Pavle Jovanovic
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Pavle Jovanovic, Olympic bobsledder, dies at 43

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Pavle Jovanovic, a 2006 U.S. Olympic bobsledder, took his life on Sunday. He was 43.

U.S. Bobsled and Skeleton confirmed Jovanovic’s death on Saturday. A number of U.S. bobsled team members remembered him on social media.

“Pav, I can’t believe another one of these needs to be written,” was posted on Olympic teammate Steve Mesler‘s Instagram. “I can’t believe it’s you I’m writing this about. My personal legend – the athlete that set the standard for focus, dedication, meticulousness, and drive – tragically took his own life at the age of 43.”

Mesler wrote that Jovanovic was the best bobsledder on the planet for six years, “and I wanted to be just like him.”

Jovanovic, after missing the 2002 Olympics due to a contested positive drug test, placed seventh in the 2006 Olympic two- and four-man events as a push athlete in driver Todd Hays‘ sled.

A year earlier, Jovanovic was a push athlete in Steven Holcomb‘s sled at the world championships. Holcomb was found dead in his U.S. Olympic Training Center room in Lake Placid, N.Y., on May 6, 2017.

“Today we mourn the second bobsled Olympian in the last three years,” Mesler wrote. “Today I mourn the second of the six men I competed at the Olympics for my country with to be laid to rest too soon. ‘Bro’, that’s a problem.”

In 2002, Jovanovic missed the Olympics after testing positive for a banned steroid less than two months before the Salt Lake City Winter Games. He was suspended two years. Jovanovic insisted he unknowingly took a contaminated supplement and sued the manufacturer.

Mesler was put on the 2002 Olympic team in Jovanovic’s place, according to reports at the time, and later lived with Jovanovic in a Calgary house. Hays’ quartet earned silver without Jovanovic in Salt Lake City, the first U.S. men’s bobsled medals since 1956.

Jovanovic’s parents were from the former Yugoslavia. He first saw bobsled watching the 1984 Sarajevo Winter Games on TV and played middle linebacker for Rutgers before becoming a bobsledder.

“I only was on the team with Pavle for a short time but while I was, it was never a dull moment,” was posted on three-time U.S. Olympic bobsled medalist Elana Meyers Taylor‘s Instagram. “He was one of the first bobsledders who showed me how to be elite. RIP Pavle.”

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Pav, I can’t believe another one of these needs to be written. I can’t believe it’s you I’m writing this about. My personal legend – the athlete that set the standard for focus, dedication, meticulousness, and drive – tragically took his own life at the age of 43. You won’t have to keep going to the line with that hamstring torn in half anymore, buddy. We’ll make sure your brother, your sister, & your parents know the person and athlete you were. @TeamUSA's Pavle Jovanovic (‘77-‘20) for 6 years was the best bobsledder on the planet and I wanted to be just like him. We did everything together – from sushi in Calgary to poker in Innsbruck to wind tunnels in Maryland and too many World Cup medals to count all over the world. Together with @billschuffenhauer, B-Rock, Hays or Holcy & our coach @fingermash, we were unstoppable. When Pav was removed from the ‘02 Olympic Team by USADA & CAS, I benefitted. That guilt laid with me until Pav became my roommate, teammate, and for quite some time, my best friend. He alleviated me of the guilt, even as he fought in lawsuits (and won) to clear his name. But he buried it deep and put it on himself. Then we went to the '06 @olympics, together. Pav was the best teammate anyone ever had. He knew your success would mean his success. He taught me that. He taught me to care about my teammates' sleep, nutrition, therapy, & work ethic in the gym and behind closed doors just as much as you cared about your own. He taught me about the need for being mentally healthy – not for life, but for athletic success. And that may have been part of his downfall. What happens when the person who is best known as being 150% focused or nothing– finds the nothing becoming what they become 150% focused on? In the last era without social media to show everyone how hard you were working everyday; when the only time an outsider saw the work you put in was when you stepped to the line for raceday – Pavle was King. He WAS the standard. Today we mourn the second bobsled Olympian in the last three years. Today I mourn the second of the six men I competed at the Olympics for my country with to be laid to rest too soon. 'Bro', that’s a problem.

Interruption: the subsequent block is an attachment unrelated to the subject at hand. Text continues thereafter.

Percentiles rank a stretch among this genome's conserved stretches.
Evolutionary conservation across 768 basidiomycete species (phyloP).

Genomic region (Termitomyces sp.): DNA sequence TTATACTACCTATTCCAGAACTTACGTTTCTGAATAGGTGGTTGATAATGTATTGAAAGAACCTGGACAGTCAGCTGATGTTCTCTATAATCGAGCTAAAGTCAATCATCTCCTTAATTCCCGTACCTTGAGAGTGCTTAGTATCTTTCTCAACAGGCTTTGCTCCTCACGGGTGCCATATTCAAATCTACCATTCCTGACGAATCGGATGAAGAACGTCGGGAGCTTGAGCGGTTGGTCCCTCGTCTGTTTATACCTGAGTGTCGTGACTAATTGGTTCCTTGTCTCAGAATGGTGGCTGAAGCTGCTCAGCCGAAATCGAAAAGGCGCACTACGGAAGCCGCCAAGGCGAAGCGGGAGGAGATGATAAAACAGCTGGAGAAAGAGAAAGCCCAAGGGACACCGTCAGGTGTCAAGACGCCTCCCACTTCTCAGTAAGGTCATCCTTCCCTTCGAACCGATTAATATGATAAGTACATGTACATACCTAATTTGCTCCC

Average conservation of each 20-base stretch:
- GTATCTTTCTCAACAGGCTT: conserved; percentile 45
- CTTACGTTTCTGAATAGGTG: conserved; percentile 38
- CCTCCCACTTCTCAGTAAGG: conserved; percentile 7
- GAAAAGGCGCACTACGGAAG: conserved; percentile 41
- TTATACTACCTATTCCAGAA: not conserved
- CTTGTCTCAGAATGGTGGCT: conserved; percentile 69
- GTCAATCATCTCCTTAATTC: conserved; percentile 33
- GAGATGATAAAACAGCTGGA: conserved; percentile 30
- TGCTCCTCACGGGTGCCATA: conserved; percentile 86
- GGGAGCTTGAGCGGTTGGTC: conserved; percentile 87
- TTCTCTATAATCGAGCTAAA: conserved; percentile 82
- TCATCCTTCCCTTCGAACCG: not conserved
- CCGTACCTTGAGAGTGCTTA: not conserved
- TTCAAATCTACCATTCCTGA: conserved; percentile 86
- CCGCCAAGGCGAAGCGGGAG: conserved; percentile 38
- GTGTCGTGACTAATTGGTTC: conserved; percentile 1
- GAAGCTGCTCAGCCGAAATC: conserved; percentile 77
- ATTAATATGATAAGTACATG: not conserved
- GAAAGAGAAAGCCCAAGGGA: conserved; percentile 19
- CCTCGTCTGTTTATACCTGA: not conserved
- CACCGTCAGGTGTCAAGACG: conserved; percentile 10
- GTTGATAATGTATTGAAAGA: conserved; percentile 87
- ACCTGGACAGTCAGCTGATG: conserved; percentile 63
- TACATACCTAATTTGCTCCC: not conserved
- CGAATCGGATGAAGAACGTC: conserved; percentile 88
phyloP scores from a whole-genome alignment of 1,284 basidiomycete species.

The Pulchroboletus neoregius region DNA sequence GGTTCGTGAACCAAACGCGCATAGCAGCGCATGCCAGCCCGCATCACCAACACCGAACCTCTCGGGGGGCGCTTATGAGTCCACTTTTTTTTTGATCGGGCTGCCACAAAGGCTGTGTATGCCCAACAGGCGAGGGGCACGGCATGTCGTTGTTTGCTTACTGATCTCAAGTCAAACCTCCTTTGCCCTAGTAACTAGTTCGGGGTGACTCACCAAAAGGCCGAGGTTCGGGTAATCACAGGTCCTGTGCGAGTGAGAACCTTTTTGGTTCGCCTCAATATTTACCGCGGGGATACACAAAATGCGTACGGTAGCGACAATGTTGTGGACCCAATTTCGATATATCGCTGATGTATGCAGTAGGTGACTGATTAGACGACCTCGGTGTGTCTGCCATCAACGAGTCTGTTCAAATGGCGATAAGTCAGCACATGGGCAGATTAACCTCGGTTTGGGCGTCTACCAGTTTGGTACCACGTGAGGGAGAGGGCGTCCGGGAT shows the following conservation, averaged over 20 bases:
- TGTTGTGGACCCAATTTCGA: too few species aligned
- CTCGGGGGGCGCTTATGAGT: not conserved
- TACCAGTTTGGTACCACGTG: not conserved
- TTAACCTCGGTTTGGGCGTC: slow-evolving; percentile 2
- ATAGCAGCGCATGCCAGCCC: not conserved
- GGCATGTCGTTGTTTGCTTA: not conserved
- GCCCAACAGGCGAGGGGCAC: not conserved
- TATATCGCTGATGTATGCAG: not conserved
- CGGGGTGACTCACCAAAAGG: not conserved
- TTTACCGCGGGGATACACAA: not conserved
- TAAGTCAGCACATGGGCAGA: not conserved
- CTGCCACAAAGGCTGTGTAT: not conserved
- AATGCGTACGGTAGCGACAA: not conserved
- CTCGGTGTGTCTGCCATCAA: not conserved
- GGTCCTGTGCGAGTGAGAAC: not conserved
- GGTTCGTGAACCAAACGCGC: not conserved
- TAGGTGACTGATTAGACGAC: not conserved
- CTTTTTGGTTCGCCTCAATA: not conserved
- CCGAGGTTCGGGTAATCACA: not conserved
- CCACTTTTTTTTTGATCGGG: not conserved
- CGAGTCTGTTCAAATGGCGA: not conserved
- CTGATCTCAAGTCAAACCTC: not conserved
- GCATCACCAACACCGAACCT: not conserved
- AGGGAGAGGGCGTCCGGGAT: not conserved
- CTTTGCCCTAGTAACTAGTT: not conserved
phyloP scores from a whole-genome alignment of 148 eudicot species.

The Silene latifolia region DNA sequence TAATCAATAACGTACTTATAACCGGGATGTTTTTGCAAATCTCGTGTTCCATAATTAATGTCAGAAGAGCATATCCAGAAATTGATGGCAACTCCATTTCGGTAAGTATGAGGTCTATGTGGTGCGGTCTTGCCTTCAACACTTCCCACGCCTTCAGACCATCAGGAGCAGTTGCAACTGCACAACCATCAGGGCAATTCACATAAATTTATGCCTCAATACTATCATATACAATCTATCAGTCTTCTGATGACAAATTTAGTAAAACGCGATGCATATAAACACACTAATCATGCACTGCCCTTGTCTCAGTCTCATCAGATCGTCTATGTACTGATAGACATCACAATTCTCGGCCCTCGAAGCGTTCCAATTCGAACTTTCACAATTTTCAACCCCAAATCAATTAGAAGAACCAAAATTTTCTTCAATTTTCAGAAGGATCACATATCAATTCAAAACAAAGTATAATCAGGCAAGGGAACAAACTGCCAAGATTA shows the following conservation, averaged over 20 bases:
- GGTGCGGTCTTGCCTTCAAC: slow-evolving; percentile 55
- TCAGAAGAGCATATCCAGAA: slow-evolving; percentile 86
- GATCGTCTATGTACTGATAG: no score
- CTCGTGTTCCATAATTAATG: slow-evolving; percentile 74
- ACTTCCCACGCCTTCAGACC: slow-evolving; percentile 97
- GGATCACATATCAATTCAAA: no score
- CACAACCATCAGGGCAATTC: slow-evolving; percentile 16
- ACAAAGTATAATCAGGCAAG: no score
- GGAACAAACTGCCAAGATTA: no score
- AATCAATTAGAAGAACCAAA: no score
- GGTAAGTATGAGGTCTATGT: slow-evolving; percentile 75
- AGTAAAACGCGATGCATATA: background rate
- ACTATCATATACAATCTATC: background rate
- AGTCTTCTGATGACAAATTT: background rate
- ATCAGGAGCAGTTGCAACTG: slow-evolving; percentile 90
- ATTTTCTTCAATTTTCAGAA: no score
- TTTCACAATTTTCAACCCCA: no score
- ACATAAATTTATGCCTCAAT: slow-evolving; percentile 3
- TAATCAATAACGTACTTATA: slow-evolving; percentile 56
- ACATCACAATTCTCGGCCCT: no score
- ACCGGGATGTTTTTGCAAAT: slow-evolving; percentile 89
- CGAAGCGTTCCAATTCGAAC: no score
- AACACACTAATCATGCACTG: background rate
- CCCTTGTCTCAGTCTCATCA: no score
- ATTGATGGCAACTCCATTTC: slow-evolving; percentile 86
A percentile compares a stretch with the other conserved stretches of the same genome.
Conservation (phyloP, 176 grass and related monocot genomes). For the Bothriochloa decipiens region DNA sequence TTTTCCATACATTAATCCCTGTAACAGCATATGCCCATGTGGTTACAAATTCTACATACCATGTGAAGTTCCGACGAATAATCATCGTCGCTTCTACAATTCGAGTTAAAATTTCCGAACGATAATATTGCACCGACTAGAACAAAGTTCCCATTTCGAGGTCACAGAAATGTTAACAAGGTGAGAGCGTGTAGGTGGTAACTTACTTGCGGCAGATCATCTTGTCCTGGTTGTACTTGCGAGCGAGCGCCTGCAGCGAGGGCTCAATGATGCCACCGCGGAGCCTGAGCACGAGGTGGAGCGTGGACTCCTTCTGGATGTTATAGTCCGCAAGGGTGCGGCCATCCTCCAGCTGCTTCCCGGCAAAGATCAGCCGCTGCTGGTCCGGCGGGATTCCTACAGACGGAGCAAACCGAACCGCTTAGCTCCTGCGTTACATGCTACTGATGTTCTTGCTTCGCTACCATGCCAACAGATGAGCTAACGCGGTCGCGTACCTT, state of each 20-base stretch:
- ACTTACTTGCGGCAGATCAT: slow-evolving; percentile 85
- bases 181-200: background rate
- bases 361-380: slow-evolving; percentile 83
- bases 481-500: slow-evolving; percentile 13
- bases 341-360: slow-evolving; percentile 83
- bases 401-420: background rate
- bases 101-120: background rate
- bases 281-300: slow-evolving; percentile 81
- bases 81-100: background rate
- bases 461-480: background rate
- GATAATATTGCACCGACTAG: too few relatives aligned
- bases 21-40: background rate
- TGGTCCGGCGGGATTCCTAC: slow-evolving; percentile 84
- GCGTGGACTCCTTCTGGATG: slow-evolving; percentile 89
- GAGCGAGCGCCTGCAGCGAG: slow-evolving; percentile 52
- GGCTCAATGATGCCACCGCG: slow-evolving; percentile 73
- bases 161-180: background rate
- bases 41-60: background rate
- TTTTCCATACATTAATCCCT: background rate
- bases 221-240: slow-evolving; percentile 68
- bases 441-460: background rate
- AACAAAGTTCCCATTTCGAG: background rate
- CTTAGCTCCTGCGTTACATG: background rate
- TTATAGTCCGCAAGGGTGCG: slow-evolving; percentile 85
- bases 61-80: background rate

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NBA participation in Tokyo Olympics could be limited, Adam Silver says